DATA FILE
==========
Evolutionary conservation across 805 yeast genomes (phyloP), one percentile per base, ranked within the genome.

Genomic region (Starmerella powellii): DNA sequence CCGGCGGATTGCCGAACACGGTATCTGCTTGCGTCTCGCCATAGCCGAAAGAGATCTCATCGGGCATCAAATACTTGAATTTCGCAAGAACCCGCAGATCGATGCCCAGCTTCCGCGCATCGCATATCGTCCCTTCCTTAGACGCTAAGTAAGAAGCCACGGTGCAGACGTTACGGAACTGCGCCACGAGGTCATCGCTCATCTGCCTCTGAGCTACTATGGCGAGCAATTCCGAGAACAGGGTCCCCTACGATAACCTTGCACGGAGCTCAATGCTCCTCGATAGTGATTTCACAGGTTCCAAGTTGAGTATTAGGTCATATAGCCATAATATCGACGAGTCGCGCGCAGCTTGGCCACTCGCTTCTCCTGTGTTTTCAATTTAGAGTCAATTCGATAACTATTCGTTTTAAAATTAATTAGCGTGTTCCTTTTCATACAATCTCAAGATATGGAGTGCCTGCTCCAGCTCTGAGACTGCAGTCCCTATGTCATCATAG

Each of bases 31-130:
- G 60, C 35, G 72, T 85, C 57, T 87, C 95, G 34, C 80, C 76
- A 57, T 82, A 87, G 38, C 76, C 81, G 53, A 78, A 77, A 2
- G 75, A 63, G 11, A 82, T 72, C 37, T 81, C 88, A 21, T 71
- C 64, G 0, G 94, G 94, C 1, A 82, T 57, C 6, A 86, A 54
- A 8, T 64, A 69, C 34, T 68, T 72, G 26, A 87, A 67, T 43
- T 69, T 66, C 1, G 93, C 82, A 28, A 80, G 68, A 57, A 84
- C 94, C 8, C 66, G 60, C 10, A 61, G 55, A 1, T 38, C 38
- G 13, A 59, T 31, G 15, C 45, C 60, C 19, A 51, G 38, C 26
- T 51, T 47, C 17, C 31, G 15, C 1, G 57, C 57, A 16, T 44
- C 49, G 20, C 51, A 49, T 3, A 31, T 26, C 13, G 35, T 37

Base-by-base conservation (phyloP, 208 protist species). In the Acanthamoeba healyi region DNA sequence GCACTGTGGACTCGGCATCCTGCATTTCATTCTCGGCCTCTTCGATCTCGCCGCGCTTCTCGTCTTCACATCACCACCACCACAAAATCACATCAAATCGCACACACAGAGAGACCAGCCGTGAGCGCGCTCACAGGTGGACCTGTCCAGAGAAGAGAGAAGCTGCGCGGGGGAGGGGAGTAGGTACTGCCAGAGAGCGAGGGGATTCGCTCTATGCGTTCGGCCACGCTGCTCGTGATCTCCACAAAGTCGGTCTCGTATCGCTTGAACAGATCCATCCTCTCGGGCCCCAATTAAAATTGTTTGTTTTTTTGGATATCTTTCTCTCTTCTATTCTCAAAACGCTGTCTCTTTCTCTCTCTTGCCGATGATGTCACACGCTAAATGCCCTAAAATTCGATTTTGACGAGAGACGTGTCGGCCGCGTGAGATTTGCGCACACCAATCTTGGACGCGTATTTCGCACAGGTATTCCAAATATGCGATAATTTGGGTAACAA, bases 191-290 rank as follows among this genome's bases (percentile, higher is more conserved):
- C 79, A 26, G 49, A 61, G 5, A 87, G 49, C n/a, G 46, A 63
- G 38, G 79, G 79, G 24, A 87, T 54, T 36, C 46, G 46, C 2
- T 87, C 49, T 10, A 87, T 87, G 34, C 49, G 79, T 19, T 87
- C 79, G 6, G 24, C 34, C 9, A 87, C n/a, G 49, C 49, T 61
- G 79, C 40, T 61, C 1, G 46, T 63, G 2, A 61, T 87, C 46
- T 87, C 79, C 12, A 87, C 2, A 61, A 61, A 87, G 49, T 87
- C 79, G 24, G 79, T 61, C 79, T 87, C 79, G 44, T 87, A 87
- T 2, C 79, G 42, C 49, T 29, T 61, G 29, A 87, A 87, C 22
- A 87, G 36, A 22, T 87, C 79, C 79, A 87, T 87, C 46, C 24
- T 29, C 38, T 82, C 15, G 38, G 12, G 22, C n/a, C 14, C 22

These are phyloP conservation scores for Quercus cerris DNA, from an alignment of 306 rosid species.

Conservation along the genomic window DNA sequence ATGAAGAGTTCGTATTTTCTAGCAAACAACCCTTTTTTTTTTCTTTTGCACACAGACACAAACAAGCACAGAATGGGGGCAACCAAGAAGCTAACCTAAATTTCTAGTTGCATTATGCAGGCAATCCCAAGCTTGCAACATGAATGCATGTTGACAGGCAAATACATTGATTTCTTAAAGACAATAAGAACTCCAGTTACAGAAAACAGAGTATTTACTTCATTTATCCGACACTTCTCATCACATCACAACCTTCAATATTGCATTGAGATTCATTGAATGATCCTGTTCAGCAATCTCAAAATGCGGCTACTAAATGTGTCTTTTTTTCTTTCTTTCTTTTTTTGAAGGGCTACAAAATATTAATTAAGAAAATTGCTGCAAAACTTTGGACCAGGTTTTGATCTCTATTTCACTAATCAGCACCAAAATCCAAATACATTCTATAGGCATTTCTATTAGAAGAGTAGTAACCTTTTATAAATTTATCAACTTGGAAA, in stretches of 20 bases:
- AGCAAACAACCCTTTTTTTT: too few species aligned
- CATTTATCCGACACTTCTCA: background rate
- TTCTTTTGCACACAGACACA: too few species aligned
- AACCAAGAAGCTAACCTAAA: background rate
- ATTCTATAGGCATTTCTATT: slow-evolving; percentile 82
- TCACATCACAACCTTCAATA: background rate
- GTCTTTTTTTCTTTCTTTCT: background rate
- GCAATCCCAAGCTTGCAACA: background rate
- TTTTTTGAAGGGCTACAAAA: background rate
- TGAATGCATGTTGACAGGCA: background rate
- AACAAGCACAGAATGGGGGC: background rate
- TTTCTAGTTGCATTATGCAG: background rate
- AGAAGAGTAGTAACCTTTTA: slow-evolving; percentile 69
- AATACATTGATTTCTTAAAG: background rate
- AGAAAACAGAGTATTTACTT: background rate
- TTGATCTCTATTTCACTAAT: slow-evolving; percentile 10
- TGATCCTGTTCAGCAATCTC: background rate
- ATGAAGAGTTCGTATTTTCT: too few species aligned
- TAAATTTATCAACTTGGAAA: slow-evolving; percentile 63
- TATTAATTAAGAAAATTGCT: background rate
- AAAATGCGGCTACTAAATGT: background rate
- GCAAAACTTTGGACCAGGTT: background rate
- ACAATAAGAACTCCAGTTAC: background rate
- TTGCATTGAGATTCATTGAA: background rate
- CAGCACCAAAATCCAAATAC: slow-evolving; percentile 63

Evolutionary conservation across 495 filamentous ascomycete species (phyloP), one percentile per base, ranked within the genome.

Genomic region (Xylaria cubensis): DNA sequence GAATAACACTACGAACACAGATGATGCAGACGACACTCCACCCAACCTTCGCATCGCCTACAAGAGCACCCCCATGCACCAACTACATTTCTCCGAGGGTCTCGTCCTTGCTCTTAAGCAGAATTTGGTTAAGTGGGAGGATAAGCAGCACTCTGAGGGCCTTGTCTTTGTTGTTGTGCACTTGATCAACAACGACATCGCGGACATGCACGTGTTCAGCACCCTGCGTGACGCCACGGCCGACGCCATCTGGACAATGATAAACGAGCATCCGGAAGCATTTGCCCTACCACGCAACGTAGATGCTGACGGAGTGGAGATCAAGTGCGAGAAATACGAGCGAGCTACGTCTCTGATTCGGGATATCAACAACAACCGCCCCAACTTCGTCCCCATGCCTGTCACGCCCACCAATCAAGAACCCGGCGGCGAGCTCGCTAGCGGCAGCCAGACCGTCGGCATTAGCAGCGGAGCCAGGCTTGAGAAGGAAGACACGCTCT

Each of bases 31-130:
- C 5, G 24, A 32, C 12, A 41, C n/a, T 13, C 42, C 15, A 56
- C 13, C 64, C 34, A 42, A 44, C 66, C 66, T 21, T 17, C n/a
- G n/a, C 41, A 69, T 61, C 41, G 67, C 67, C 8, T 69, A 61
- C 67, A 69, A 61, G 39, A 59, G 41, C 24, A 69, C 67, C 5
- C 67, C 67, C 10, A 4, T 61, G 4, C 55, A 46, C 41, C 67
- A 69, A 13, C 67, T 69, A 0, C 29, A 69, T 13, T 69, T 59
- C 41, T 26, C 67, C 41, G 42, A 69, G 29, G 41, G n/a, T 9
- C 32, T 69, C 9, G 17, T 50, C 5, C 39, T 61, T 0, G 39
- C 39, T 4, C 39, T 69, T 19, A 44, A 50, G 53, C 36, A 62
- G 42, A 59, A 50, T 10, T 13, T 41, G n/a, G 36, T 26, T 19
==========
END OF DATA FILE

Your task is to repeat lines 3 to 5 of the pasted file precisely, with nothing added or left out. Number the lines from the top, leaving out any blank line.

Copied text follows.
Each of bases 31-130:
- G 60, C 35, G 72, T 85, C 57, T 87, C 95, G 34, C 80, C 76
- A 57, T 82, A 87, G 38, C 76, C 81, G 53, A 78, A 77, A 2